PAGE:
Cash ‘consists of cash in hand and deposits repayable upon demand less overdrafts.’ ‘This includes cash held in foreign currency.’
Cash equivalents are ‘short-term highly liquid investments that are readily convertible to known amounts of cash and are subject to an insignificant risk of change in value.’
Cash flows are ‘inflows and outflows of cash and cash equivalents’
As individuals and corporate entities, cash which is needed daily, should be managed in such a way that there shall not be cash problems or impending cash problems could be foreseen and remedied.
Individuals just like well planned corporate entities, should prepare and use personal cash budgets.
Cash management involves a lot of techniques and every individual and organization should always institute measures to manage its scarce cash and cash equivalents.
Organizations that do not manage their cash might end up overtrading, i.e. carry on too many activities more than it can bear financially or they might end up overcapitalizing, i.e. their cash is excessive for their business requirements.
As individuals, sometimes, we have some cash that we do not really know immediately what to do with. That means, we did not plan for it, and that would be overcapitalization for the individual.
Sometimes, we can also buy more than we can pay. These should not normally happen if we institute cash management measures in place.
Cash should be managed taking into consideration the interrelationship among profit, taxation, dividend payment, (if any), recurrent and capital expenditure and working capital levels.
Individuals and corporate entities could have many types of income such as earned, portfolio or passive income and all these come into play when managing cash, because the various incomes constitute part or all the cash one has available for management.
Cash could be managed by:
• Preparing and using cash budgets
• Disposing of idle assets
• Having an investment plan for cash available on hand to maximize its earning potential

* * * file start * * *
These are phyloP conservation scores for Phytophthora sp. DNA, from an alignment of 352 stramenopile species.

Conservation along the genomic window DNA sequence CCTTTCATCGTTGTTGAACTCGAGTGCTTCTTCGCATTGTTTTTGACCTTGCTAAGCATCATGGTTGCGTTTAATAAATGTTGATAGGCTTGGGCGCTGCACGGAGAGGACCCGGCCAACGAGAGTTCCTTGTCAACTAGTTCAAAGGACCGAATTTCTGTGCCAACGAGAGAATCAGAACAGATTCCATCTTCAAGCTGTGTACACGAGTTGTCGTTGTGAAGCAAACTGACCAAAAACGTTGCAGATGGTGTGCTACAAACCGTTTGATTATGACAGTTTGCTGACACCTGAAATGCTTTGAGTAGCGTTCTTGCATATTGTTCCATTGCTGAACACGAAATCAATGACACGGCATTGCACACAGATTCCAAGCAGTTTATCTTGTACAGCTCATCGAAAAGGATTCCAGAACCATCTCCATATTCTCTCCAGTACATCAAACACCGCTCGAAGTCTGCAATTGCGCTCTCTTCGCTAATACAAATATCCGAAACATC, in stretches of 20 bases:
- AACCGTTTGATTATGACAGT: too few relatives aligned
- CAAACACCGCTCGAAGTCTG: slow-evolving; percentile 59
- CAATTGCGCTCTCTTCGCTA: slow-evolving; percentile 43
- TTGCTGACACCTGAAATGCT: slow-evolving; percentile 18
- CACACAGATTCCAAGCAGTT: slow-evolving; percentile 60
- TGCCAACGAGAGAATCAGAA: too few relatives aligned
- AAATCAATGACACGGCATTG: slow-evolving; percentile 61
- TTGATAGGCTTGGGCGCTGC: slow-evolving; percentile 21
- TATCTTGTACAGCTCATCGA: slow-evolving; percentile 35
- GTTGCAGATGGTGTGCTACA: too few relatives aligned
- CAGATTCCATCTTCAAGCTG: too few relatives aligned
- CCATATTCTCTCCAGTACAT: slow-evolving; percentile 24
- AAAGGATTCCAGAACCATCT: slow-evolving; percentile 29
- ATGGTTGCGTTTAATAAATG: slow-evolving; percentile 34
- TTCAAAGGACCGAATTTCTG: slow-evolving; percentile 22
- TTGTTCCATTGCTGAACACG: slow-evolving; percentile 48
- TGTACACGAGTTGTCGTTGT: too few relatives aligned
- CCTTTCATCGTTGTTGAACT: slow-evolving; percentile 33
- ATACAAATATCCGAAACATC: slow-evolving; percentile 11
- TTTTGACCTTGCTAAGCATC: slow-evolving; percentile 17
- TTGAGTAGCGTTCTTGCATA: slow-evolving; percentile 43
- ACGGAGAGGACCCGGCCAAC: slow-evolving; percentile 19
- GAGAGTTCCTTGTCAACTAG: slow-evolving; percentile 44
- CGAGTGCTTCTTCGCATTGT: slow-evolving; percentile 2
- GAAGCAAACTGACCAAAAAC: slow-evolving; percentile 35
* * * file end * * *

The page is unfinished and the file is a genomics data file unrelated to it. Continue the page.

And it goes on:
• Having a credit facility arrangement with your bank before you need it.
• Managing loans and overdrafts
• Managing cash short term investment
• Controlling credit efficiently
• Invoice customers quickly when goods or services are delivered and have convenient collection arrangement with them
• Asking for advance payment before credit facility agreement is established
• Not granting till all credit rating requirements are fully met
• Buying things only when you really need them, keep expense at a minimum
• Evaluating whether to use a centralized treasury for your organization
• Utilizing credit finance facilities but repay in good time
• Reducing stocks and increase stock turnover
• Minimizing production lead times, possibly using sub-contractor
The following cash monitoring and management models developed by the experts could also be used
“The Baumol Model is similar to the Economic Order Quantity (EOQ) Model. Mathematically it is:
where C = the optimal amount of cash to be acquired when reaching a threshold balance,
F = the fixed cost of acquiring the cash C amount,
S = the amount of cash spent during a time interval,
i = the interest rate expressed in the same time interval as S
One shortcoming of this model is that it accommodates only a net cash outflow situation as opposed to both inflows and outflows. Also, the cash outflow is at a constant rate, with no variation.
The Miller-Orr Model rectifies some of the deficiencies of the Baumol Model by accommodating a fluctuating cash flow stream that can be either inflow or outflow. The Miller-Orr Model has an upper limit U and lower limit L
When there is too much cash and U is reached, cash is taken out (to buy short-term securities to earn interest) such that the cash balance goes to a return (R) point. Otherwise, if there is too little cash and L is reached, cash is deposited (from the short-term investments) to replenish the balance to R. The equations of the Miller-Orr Model are:
where R = the return point,
f = the fixed cost for each transaction to withdraw or deposit cash,
s 2 = the variance of the cash flows,
i = the interest rate per same time period as s 2 ,
U = the upper limit
L is determined by other means, for example, compensating balance requirement, minimum balance to avoid bank service charges on checking account, or zero.
The Stone Model is somewhat similar to the Miller-Orr Model insofar as it uses control limits. It incorporates, however, a look-ahead forecast of cash flows when an upper or lower limit is hit to take into account the possibility that the surplus or deficit of cash may naturally correct itself. If the upper control limit is reached, but is to be followed by cash outflow days that would bring the cash balance down to an acceptable level, then nothing is done. If instead the surplus cash would substantially remain that way, then cash is withdrawn to get the cash balance to a predetermined return point. Of course, if cash were in short supply and the lower control limit was reached, the opposite would apply. In this way the Stone Model takes into consideration the cash flow forecast.
The goals of these models are to ensure adequate amounts of cash on hand for bill payments, to minimize transaction costs in acquiring cash when deficiencies exist, and to dispose of cash when a surplus arises. These models assume some cash flow pattern as a given, leaving the task of cash collection, concentration, and disbursement to other methods”
© 2010, Godwin-Xavier Ayeebo